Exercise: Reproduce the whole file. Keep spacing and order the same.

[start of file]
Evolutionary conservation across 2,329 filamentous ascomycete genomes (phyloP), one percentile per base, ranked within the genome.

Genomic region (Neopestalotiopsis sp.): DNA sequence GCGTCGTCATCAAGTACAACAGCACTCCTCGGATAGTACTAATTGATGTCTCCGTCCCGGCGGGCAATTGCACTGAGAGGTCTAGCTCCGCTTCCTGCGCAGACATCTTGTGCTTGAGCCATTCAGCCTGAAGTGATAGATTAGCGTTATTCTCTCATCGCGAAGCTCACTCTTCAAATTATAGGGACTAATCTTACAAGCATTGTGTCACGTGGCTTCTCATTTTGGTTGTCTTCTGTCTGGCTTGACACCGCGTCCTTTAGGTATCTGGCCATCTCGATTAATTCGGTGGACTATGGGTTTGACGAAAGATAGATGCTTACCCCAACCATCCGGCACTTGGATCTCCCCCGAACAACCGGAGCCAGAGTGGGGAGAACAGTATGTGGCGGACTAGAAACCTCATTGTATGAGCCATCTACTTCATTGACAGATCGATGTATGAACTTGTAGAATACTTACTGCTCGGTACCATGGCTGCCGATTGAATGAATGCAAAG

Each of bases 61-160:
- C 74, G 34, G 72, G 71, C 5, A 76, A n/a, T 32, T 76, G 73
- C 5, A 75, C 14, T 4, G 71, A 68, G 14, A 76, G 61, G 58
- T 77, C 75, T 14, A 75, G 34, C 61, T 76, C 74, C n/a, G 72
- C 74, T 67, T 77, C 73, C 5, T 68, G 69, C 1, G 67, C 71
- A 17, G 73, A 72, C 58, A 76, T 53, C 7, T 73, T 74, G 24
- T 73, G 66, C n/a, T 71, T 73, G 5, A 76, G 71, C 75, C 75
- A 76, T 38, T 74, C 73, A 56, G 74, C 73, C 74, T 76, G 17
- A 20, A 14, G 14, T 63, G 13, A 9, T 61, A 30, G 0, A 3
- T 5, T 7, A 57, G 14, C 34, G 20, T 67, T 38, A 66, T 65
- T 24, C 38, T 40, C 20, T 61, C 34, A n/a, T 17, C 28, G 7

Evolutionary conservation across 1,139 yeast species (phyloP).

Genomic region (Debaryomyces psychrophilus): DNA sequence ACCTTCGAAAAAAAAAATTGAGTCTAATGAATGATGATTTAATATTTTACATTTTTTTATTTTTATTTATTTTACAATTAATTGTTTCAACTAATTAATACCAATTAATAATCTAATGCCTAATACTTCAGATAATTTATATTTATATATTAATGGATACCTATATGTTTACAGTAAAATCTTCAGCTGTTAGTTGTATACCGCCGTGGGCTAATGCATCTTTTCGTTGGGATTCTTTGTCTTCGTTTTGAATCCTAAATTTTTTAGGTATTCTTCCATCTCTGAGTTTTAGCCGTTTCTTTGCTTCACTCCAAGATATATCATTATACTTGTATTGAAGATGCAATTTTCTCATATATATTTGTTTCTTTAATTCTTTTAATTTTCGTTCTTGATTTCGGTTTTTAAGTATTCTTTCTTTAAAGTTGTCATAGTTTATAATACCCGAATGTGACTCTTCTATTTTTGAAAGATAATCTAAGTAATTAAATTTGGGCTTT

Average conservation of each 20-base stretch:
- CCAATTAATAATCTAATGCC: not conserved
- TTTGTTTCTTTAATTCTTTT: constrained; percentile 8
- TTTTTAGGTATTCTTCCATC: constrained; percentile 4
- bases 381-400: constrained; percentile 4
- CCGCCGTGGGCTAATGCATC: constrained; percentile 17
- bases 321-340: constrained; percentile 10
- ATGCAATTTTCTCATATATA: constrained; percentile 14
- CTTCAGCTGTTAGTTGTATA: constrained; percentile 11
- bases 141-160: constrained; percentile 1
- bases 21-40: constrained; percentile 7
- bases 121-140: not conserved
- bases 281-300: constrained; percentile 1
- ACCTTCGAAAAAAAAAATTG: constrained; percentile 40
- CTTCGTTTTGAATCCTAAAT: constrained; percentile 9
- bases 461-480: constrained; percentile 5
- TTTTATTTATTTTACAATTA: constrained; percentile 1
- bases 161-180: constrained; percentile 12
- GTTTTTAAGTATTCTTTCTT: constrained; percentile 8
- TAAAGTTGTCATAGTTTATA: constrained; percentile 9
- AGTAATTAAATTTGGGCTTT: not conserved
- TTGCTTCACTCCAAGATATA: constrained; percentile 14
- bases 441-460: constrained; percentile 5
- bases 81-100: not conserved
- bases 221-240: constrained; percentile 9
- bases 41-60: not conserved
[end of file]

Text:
Evolutionary conservation across 2,329 filamentous ascomycete genomes (phyloP), one percentile per base, ranked within the genome.

Genomic region (Neopestalotiopsis sp.): DNA sequence GCGTCGTCATCAAGTACAACAGCACTCCTCGGATAGTACTAATTGATGTCTCCGTCCCGGCGGGCAATTGCACTGAGAGGTCTAGCTCCGCTTCCTGCGCAGACATCTTGTGCTTGAGCCATTCAGCCTGAAGTGATAGATTAGCGTTATTCTCTCATCGCGAAGCTCACTCTTCAAATTATAGGGACTAATCTTACAAGCATTGTGTCACGTGGCTTCTCATTTTGGTTGTCTTCTGTCTGGCTTGACACCGCGTCCTTTAGGTATCTGGCCATCTCGATTAATTCGGTGGACTATGGGTTTGACGAAAGATAGATGCTTACCCCAACCATCCGGCACTTGGATCTCCCCCGAACAACCGGAGCCAGAGTGGGGAGAACAGTATGTGGCGGACTAGAAACCTCATTGTATGAGCCATCTACTTCATTGACAGATCGATGTATGAACTTGTAGAATACTTACTGCTCGGTACCATGGCTGCCGATTGAATGAATGCAAAG

Each of bases 61-160:
- C 74, G 34, G 72, G 71, C 5, A 76, A n/a, T 32, T 76, G 73
- C 5, A 75, C 14, T 4, G 71, A 68, G 14, A 76, G 61, G 58
- T 77, C 75, T 14, A 75, G 34, C 61, T 76, C 74, C n/a, G 72
- C 74, T 67, T 77, C 73, C 5, T 68, G 69, C 1, G 67, C 71
- A 17, G 73, A 72, C 58, A 76, T 53, C 7, T 73, T 74, G 24
- T 73, G 66, C n/a, T 71, T 73, G 5, A 76, G 71, C 75, C 75
- A 76, T 38, T 74, C 73, A 56, G 74, C 73, C 74, T 76, G 17
- A 20, A 14, G 14, T 63, G 13, A 9, T 61, A 30, G 0, A 3
- T 5, T 7, A 57, G 14, C 34, G 20, T 67, T 38, A 66, T 65
- T 24, C 38, T 40, C 20, T 61, C 34, A n/a, T 17, C 28, G 7

Evolutionary conservation across 1,139 yeast species (phyloP).

Genomic region (Debaryomyces psychrophilus): DNA sequence ACCTTCGAAAAAAAAAATTGAGTCTAATGAATGATGATTTAATATTTTACATTTTTTTATTTTTATTTATTTTACAATTAATTGTTTCAACTAATTAATACCAATTAATAATCTAATGCCTAATACTTCAGATAATTTATATTTATATATTAATGGATACCTATATGTTTACAGTAAAATCTTCAGCTGTTAGTTGTATACCGCCGTGGGCTAATGCATCTTTTCGTTGGGATTCTTTGTCTTCGTTTTGAATCCTAAATTTTTTAGGTATTCTTCCATCTCTGAGTTTTAGCCGTTTCTTTGCTTCACTCCAAGATATATCATTATACTTGTATTGAAGATGCAATTTTCTCATATATATTTGTTTCTTTAATTCTTTTAATTTTCGTTCTTGATTTCGGTTTTTAAGTATTCTTTCTTTAAAGTTGTCATAGTTTATAATACCCGAATGTGACTCTTCTATTTTTGAAAGATAATCTAAGTAATTAAATTTGGGCTTT

Average conservation of each 20-base stretch:
- CCAATTAATAATCTAATGCC: not conserved
- TTTGTTTCTTTAATTCTTTT: constrained; percentile 8
- TTTTTAGGTATTCTTCCATC: constrained; percentile 4
- bases 381-400: constrained; percentile 4
- CCGCCGTGGGCTAATGCATC: constrained; percentile 17
- bases 321-340: constrained; percentile 10
- ATGCAATTTTCTCATATATA: constrained; percentile 14
- CTTCAGCTGTTAGTTGTATA: constrained; percentile 11
- bases 141-160: constrained; percentile 1
- bases 21-40: constrained; percentile 7
- bases 121-140: not conserved
- bases 281-300: constrained; percentile 1
- ACCTTCGAAAAAAAAAATTG: constrained; percentile 40
- CTTCGTTTTGAATCCTAAAT: constrained; percentile 9
- bases 461-480: constrained; percentile 5
- TTTTATTTATTTTACAATTA: constrained; percentile 1
- bases 161-180: constrained; percentile 12
- GTTTTTAAGTATTCTTTCTT: constrained; percentile 8
- TAAAGTTGTCATAGTTTATA: constrained; percentile 9
- AGTAATTAAATTTGGGCTTT: not conserved
- TTGCTTCACTCCAAGATATA: constrained; percentile 14
- bases 441-460: constrained; percentile 5
- bases 81-100: not conserved
- bases 221-240: constrained; percentile 9
- bases 41-60: not conserved